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I just cooked some breaded tilapia. The breading consists mostly of panko. As per my "chef" training, to bread it, I did the usual:

  • Dusted the fish in flour first
  • Dipped it in egg next
  • Dredged it in panko last

I fried about 4-5 pieces with maybe 1/4" of oil in a non-stick frying pan -- gas stove (medium burner, medium heat). I'm surprised that by the time I finished the fourth piece of fish, I had to put more oil.

I thought the addition of flour, and the fairly high heat, should have prevented the fish from absorbing oil. I don't think the oil was too cold, because after I flipped the fish (two minutes on one side), the panko looked golden brown and a touch burned.

What did I do wrong?

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I don't think that you made something wrong, the panko will absorbe oil –  Dr.Molle Sep 5 '13 at 1:36
    
@Dr.Molle that's not what I learned. According to my classes, the right combination of hot oil and flour before egg/crumbs should prevent the food from absorbing much oil. –  ashes999 Sep 5 '13 at 1:57
    
preventing the food from absorbing much oil doesn't mean that it didn't absorbe any oil. furthermore there will be oil on the surface(put the fish on a towel and you will see it) –  Dr.Molle Sep 5 '13 at 2:15
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There will always be some oil absorption, but it is minimized with good temperature control. You need 1) an infrared thermometer (or lots of experience) to keep the oil at 185 celsius, and 2) lots of oil (so it won't cool down the moment the cold fish hits it and get absorbed while slowly getting to optimal temperature). –  rumtscho Oct 6 '13 at 9:34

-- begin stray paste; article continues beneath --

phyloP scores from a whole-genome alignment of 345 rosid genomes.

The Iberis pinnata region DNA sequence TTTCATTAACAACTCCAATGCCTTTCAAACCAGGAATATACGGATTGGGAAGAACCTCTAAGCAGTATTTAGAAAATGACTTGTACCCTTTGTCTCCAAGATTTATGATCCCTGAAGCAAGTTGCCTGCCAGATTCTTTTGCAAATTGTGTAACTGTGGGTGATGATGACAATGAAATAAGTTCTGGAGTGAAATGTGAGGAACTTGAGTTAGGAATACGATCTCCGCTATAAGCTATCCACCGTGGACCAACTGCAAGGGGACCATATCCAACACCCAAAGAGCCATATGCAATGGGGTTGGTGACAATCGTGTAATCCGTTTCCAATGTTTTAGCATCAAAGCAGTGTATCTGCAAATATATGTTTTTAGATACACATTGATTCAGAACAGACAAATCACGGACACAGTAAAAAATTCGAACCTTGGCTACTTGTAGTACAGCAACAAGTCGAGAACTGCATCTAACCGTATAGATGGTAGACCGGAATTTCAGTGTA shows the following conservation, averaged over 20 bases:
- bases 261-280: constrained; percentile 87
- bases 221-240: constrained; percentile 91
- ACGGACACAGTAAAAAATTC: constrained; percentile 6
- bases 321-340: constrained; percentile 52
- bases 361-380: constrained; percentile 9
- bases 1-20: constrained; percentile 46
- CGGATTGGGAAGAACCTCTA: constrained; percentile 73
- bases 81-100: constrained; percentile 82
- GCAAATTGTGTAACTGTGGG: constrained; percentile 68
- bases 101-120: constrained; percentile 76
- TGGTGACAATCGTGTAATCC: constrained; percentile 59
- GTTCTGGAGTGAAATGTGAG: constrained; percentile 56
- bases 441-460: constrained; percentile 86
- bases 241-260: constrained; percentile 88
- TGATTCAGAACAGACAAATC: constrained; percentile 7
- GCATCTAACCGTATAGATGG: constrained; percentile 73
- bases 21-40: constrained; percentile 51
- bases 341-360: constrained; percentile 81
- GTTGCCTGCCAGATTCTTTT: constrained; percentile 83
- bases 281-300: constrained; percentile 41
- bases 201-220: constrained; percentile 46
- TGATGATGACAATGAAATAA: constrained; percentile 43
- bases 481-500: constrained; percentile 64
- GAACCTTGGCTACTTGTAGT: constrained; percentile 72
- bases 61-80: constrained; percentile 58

@rumtscho please convert your comment into an answer. –  ashes999 Oct 6 '13 at 19:10
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1 Answer

It's not the fish absorbing most of the oil, it's the breading. When you cook something starchy in oil, it's going to absorb SOME of the oil. Using high heat minimizes the amount of oil that it will absorb, but it's always going to absorb some. Furthermore, panko has a lot of surface area. Some of the oil is just going to get carried out of the pan on the surface of the breading, which will probably drip or be blotted off later.

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That much oil? Really? –  ashes999 Sep 5 '13 at 22:18
    
No lie. Did you put the fish on a draining rack or paper after cooking it? You'd be amazed at how much oil can just stick to the surface of things. –  sourd'oh Sep 5 '13 at 22:21
    
I did pat the fish down, but very little oil came out of the first few pieces. The latter ones, though ... –  ashes999 Sep 6 '13 at 3:17
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The oil will cool down when you put the fish into the pan. Wait a minute before you fry the next pieces to give the oil time to reheat and evaporate fluid. –  Dr.Molle Sep 7 '13 at 0:28
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